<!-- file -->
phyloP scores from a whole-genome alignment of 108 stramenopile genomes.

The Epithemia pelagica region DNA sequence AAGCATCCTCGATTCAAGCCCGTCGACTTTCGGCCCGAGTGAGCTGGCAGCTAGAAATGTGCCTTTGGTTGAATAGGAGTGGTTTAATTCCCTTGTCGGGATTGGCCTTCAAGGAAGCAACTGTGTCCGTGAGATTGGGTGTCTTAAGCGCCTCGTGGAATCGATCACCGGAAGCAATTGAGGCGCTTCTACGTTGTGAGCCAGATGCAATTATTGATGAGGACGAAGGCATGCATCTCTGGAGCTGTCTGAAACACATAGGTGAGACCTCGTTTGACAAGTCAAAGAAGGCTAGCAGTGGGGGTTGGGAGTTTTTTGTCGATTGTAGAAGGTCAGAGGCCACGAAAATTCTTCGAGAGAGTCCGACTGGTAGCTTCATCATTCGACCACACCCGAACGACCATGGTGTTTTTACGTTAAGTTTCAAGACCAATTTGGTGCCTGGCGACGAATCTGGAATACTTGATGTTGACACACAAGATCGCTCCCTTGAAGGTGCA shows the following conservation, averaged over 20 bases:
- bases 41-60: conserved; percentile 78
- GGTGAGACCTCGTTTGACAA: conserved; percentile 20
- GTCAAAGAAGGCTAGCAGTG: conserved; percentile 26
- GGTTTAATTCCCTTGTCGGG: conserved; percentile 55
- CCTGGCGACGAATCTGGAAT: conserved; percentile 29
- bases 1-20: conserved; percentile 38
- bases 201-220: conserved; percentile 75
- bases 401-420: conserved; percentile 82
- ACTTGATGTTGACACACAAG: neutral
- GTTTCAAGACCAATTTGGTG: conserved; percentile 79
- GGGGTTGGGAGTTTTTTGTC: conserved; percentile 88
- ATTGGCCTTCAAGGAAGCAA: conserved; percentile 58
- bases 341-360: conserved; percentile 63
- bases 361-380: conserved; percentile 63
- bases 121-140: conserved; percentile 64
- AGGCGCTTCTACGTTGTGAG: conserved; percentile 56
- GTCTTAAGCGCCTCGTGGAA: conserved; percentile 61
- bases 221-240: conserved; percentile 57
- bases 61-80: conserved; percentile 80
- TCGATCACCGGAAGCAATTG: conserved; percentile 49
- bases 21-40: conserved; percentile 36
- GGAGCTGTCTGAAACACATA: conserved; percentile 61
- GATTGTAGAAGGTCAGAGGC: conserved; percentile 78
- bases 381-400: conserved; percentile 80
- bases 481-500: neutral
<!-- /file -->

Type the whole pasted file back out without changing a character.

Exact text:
phyloP scores from a whole-genome alignment of 108 stramenopile genomes.

The Epithemia pelagica region DNA sequence AAGCATCCTCGATTCAAGCCCGTCGACTTTCGGCCCGAGTGAGCTGGCAGCTAGAAATGTGCCTTTGGTTGAATAGGAGTGGTTTAATTCCCTTGTCGGGATTGGCCTTCAAGGAAGCAACTGTGTCCGTGAGATTGGGTGTCTTAAGCGCCTCGTGGAATCGATCACCGGAAGCAATTGAGGCGCTTCTACGTTGTGAGCCAGATGCAATTATTGATGAGGACGAAGGCATGCATCTCTGGAGCTGTCTGAAACACATAGGTGAGACCTCGTTTGACAAGTCAAAGAAGGCTAGCAGTGGGGGTTGGGAGTTTTTTGTCGATTGTAGAAGGTCAGAGGCCACGAAAATTCTTCGAGAGAGTCCGACTGGTAGCTTCATCATTCGACCACACCCGAACGACCATGGTGTTTTTACGTTAAGTTTCAAGACCAATTTGGTGCCTGGCGACGAATCTGGAATACTTGATGTTGACACACAAGATCGCTCCCTTGAAGGTGCA shows the following conservation, averaged over 20 bases:
- bases 41-60: conserved; percentile 78
- GGTGAGACCTCGTTTGACAA: conserved; percentile 20
- GTCAAAGAAGGCTAGCAGTG: conserved; percentile 26
- GGTTTAATTCCCTTGTCGGG: conserved; percentile 55
- CCTGGCGACGAATCTGGAAT: conserved; percentile 29
- bases 1-20: conserved; percentile 38
- bases 201-220: conserved; percentile 75
- bases 401-420: conserved; percentile 82
- ACTTGATGTTGACACACAAG: neutral
- GTTTCAAGACCAATTTGGTG: conserved; percentile 79
- GGGGTTGGGAGTTTTTTGTC: conserved; percentile 88
- ATTGGCCTTCAAGGAAGCAA: conserved; percentile 58
- bases 341-360: conserved; percentile 63
- bases 361-380: conserved; percentile 63
- bases 121-140: conserved; percentile 64
- AGGCGCTTCTACGTTGTGAG: conserved; percentile 56
- GTCTTAAGCGCCTCGTGGAA: conserved; percentile 61
- bases 221-240: conserved; percentile 57
- bases 61-80: conserved; percentile 80
- TCGATCACCGGAAGCAATTG: conserved; percentile 49
- bases 21-40: conserved; percentile 36
- GGAGCTGTCTGAAACACATA: conserved; percentile 61
- GATTGTAGAAGGTCAGAGGC: conserved; percentile 78
- bases 381-400: conserved; percentile 80
- bases 481-500: neutral